I was talking to the head of the English department this week and he mentioned that many of the Thai teachers, especially those just starting out, earn just 15,000 baht a month (~$500), a third of what I earn, so I can’t expect that to be buddy buddy with me went there is such a large disparity. And this is at a private school, I can only imagine what a public school teacher’s salary is. I realize Bangkok’s cost of living is much lower then what it is in the States, even so it can’t be ideal to live on what these teachers are living on. And this doesn’t even include me mentioning the minimum wage of 300-350 Baht a day ($10-$12), something that a 7-Eleven worker can expect to see which is about 10k ($500) a month. Hard to imagine affording your own place on that, plus I hear these minimum wage workers work 12-hour shifts.
During school this week, I gave one of my M3B students a good scolding in front of the Thai teachers. He had the f-bomb written on the back of his phone. I found this completely unacceptable, especially in a school that consists mostly of elementary age students. By the way this student glared at me followed by throwing a tantrum afterwards, it doesn’t seem like he’s used to being told off. As this was occurring, it looked to me based on body language that one of the Thai teachers was comforting him at the same time. It seems these local teachers like to make excuses for the misbehavior of students. The incident led to a meeting between the students in M3B, Thai teachers, the head of the English department, the school principal and I.
No complaints were raised against me, it was primarily focused on the students’ behavior. It seems to have had some effect during the next class. Whether this will last though remains to be seen. It’s difficult trying to make a lasting impact on them as a foreign teacher, with a language barrier, my inexperience and beating them at such a advanced grade. Many of them go to somewhere else for school next year for M4 and probably already have one foot out the door. Even so, I’m up to the challenge of getting results from this group.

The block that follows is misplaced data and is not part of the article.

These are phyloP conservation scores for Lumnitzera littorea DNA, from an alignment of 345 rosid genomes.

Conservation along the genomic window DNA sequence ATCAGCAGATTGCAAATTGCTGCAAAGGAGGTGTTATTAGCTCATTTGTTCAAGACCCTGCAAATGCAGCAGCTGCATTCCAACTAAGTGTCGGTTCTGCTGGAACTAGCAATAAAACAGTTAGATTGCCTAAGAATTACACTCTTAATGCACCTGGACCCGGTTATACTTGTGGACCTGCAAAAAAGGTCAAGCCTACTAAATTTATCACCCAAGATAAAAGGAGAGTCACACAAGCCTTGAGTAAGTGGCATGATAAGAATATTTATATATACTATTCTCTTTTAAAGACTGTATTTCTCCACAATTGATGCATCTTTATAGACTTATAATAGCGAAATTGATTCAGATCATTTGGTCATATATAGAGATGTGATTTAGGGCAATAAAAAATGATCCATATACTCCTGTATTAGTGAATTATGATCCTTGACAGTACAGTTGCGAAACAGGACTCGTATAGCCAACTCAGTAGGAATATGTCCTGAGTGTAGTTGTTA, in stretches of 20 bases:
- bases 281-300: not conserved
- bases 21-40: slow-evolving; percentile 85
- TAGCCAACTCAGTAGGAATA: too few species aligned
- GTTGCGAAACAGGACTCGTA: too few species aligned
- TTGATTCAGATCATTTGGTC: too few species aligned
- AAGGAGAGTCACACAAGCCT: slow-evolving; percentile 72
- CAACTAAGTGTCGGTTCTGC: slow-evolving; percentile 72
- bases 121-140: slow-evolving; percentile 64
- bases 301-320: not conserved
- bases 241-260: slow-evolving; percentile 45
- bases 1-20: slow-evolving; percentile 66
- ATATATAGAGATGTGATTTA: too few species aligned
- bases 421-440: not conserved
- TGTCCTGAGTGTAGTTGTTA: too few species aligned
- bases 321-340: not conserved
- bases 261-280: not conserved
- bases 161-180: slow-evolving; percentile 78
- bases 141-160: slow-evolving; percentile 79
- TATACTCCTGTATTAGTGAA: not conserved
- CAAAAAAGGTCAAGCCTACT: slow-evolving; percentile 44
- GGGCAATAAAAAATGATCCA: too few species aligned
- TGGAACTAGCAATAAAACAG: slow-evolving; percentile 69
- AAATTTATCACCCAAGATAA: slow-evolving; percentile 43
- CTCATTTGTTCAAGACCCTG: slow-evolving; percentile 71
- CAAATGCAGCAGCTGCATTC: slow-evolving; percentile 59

I also went to a language exchange yesterday to pick up some commands to use on my students. I’ve found using their native tongue adds a shock value that gets their attention. I got what I was looking for, at the same time I met an International School teacher. He told me how much more the salary is. This all makes sense but at the same time I’m reminded of a conversation I had with a student that went to an International School several months back. She seemed very privileged. I noticed that moving from government, to private, to international gradually increases pay but the work seems less rewarding and I’d feel like I was making less and less of an impact. Enacting change and giving more than I take is part of the reason why I left my accounting position in Reno.
Kingston S. Lim
August 12, 2019